Waves of Change

P.E.I. retailer doesn't want to charge for paper bags

A P.E.I. retailer who has been using paper bags for more than a decade calls it "petty" to ask her customers to pay 15 cents for a bag when the Plastic Bag Reduction Act takes effect next July.

'I feel like it's petty and we're going to get the backlash on it'

Wanda Watters is concerned how customers will react to the new fee for bags when it comes into effect July 1, 2019. (Randy McAndrew/CBC)

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A P.E.I. retailer who has been using paper bags for more than a decade calls it "petty" to ask her customers to pay 15 cents for a bag when the Plastic Bag Reduction Act takes effect next July.

P.E.I. will become the first province to ban the bags, commonly referred to as checkout bags.

"I don't like plastic bags myself so yes I do agree with it," said Wanda Watters, of Northern Watters Knitwear and Tartan Shop.

"The thing I don't agree with is having to charge my customers for the paper bags that we've been giving out to them for the last 11 and a half years."

Prince Edward Islanders currently use about 30 million single-use plastic bags every year.

As of July 2019, customers will no longer receive plastic bags, and will have to pay for other bag options.

According to the act, recyclable paper bags can still be provided at a cost of no less than 15 cents and reusable bags at no less than $1. Businesses can charge more, but not less.

On Jan. 1, 2020, the cost will go up to 25 cents for a paper bag and $2 for a reusable bag.

'It's petty'

Watters is concerned how customers will react when they see the extra charge.

"When the customers pay the price for the product, charging them an extra 15 cents, I feel like it's petty and we're going to get the backlash on it," Watters said.

"Especially when they spend hundreds of dollars, even thousands of dollars here and you're going to ask 15 cents for the bag? I think you can throw that in."

Northern Watters has five sizes of paper bags that they currently use. (Randy McAndrew/CBC)

Watters says she's had customers complain about having to pay taxes and shipping and she fears the bag fee will be the same.

"If it's the law, I'm going to have to but we could lose sales over it," Watters said.

"I can hear the customer saying it's petty and they're not going to want to pay it."

Northern Watters Knitwear has been using paper bags for more than a decade. (Randy McAndrew/CBC)

Fee is needed

John Hughes, director of special projects with the province's Department of Environment, says businesses must start charging their customers for bags as of July 1, 2019.

"The intent is to reduce the number of single-use bags, it doesn't matter if it's a plastic bag or a paper bag," Hughes said.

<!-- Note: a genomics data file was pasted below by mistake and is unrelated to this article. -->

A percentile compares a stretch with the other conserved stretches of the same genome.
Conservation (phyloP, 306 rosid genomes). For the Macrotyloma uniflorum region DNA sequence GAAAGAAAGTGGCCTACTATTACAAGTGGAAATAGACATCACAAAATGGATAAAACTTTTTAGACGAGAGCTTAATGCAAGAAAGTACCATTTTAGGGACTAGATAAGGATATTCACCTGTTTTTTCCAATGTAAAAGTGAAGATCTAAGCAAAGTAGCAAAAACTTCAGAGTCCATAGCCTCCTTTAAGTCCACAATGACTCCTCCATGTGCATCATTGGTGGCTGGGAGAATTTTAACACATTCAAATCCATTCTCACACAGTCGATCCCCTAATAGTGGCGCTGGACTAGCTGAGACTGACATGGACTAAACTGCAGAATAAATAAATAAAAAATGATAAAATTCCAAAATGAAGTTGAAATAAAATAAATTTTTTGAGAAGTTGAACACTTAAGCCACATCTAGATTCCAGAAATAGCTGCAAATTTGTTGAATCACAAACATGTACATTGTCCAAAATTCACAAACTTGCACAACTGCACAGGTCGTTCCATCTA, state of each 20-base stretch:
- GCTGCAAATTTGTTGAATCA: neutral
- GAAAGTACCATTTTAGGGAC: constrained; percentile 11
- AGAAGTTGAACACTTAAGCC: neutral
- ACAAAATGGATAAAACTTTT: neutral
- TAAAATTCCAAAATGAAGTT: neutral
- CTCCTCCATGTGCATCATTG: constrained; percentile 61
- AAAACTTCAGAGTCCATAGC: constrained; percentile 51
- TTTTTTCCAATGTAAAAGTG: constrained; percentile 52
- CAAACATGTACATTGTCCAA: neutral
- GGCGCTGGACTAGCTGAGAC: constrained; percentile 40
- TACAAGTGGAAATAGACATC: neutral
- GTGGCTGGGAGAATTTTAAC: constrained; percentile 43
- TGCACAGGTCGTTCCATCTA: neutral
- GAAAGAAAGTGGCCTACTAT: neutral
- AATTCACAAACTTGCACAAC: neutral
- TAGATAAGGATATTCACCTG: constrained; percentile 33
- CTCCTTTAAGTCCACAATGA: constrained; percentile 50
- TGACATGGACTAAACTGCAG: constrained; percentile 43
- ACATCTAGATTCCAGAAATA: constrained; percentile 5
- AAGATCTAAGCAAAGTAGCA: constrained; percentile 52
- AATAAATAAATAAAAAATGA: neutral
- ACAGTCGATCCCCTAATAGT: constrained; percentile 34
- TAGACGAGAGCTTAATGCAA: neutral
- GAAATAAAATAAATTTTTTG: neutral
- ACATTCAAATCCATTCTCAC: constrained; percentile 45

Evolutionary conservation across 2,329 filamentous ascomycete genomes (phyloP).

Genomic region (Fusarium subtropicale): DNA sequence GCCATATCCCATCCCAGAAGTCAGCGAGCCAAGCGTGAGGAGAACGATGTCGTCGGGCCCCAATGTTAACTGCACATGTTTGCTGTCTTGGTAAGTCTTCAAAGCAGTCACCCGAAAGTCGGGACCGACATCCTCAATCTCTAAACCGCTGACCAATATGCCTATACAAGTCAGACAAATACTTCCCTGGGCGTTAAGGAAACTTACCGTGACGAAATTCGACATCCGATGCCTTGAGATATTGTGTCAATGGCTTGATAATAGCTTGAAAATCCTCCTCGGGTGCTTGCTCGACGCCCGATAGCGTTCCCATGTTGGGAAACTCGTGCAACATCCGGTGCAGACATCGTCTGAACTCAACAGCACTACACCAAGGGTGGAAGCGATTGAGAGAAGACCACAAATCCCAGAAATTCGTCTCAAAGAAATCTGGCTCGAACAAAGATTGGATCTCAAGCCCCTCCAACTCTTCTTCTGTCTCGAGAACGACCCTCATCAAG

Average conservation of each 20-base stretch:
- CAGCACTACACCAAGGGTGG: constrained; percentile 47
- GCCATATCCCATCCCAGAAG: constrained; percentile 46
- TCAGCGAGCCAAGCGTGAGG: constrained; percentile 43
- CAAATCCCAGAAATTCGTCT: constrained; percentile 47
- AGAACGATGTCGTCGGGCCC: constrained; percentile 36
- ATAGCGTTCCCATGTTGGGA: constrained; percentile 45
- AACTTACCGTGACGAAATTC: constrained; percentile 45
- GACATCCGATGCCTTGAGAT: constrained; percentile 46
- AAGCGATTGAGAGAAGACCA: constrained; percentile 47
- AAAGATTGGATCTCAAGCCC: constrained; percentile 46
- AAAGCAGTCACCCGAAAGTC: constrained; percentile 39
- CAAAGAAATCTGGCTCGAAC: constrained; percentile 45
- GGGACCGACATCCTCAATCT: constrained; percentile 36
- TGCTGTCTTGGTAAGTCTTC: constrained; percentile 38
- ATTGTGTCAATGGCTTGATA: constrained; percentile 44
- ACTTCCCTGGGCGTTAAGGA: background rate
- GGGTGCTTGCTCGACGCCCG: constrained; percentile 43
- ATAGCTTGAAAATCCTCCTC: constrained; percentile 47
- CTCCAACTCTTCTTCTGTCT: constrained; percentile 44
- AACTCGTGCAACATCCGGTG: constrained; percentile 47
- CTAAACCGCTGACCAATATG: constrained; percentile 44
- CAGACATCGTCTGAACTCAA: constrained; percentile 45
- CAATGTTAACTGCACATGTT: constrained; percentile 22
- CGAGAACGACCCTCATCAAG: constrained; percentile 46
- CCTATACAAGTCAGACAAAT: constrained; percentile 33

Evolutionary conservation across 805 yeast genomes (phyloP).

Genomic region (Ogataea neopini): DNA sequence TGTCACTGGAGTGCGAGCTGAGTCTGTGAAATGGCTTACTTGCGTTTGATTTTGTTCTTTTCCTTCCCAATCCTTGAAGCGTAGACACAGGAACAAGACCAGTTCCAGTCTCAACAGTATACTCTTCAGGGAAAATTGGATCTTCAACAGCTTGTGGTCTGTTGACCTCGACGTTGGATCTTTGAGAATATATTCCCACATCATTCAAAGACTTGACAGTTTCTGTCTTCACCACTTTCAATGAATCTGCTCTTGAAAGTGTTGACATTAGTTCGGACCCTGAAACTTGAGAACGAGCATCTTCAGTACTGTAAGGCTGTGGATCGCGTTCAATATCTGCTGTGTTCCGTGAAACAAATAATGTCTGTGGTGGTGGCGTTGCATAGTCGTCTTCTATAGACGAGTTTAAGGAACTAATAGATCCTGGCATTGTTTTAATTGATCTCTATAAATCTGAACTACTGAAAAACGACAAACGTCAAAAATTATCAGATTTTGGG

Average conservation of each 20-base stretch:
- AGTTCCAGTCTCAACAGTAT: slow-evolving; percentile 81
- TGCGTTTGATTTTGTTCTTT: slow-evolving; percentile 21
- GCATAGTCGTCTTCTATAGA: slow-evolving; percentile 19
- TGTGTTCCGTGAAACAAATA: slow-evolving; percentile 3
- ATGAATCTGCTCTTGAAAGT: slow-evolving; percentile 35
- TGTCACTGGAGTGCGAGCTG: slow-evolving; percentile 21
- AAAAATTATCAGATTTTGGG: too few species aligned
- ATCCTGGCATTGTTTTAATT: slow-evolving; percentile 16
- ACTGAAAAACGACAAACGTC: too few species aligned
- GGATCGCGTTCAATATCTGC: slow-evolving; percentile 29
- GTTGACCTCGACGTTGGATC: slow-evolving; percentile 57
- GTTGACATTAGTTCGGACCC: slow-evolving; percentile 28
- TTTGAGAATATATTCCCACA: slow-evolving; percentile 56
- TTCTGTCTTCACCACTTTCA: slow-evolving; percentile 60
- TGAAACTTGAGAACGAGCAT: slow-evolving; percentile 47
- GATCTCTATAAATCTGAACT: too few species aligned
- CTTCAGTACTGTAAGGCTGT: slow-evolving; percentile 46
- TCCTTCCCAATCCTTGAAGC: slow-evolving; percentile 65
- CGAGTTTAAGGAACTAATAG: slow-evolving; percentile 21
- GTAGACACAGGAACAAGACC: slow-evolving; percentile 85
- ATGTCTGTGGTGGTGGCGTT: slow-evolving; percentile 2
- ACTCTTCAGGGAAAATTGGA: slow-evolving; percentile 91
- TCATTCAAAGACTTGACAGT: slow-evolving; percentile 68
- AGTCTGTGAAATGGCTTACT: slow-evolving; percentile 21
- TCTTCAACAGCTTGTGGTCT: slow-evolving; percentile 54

"We simply want to reduce the volume of bags going into the waste system."

John Hughes of the P.E.I. government says the fee for paper and reusable bags is an essential part of convincing consumers to change. (Randy McAndrew/CBC)

He says the fee is an essential part of convincing consumers to change.

"If we didn't do that, we would end up in a situation where a lot of bags would be given away and we may end up creating more waste than diverting waste," Hughes said.

Hughes says Northern Watters Knitwear has a couple of options.

"If this particular retailer has a high-end bag and they're uncomfortable with the fee then maybe they would like to donate their customer's fee to the Humane Society or the Boys and Girls Club," Hughes said.

Watters says they will continue to use the paper bags but she may consider the idea of giving the fees they collect to charity. (Randy McAndrew/CBC)

Hughes says businesses can also develop their own line of reusable bags.

"Retailers have an opportunity to have reuseable bags with their branding all over the side of it," Hughes said. 

"It's a wonderful marketing opportunity and we keep paper waste to a minimum."

Hughes says the fees collected for the bags remain with the retailer, to help with the transition.

Let the business decide

Watters says she'll consider the idea of donating the fees from the bag sales.

"It is a good idea," Watters said.

"I never thought of that, giving it to a charity which I probably would do because I just don't feel comfortable to charge the customer."

Northern Watters does have a reuseable bag that it gives to employees and knitters but it doesn't sell them. (Randy McAndrew/CBC)

But she says her preference would still be to continue as she has, giving her customers paper bags for free.

"I believe it should up to the business owners to decide if they want to put a charge to the paper bags or not," Watters said.

"I agree with getting rid of the plastic bags but I just don't believe in having to push the business owners, to say you have to charge for paper bags."

About the Author

Nancy Russell

Nancy Russell has been a reporter with CBC since 1987, in Whitehorse, Winnipeg, Toronto and Charlottetown. When not on the job, she spends her time on the water rowing, travelling to Kenya or walking her dog. Nancy.Russell@cbc.ca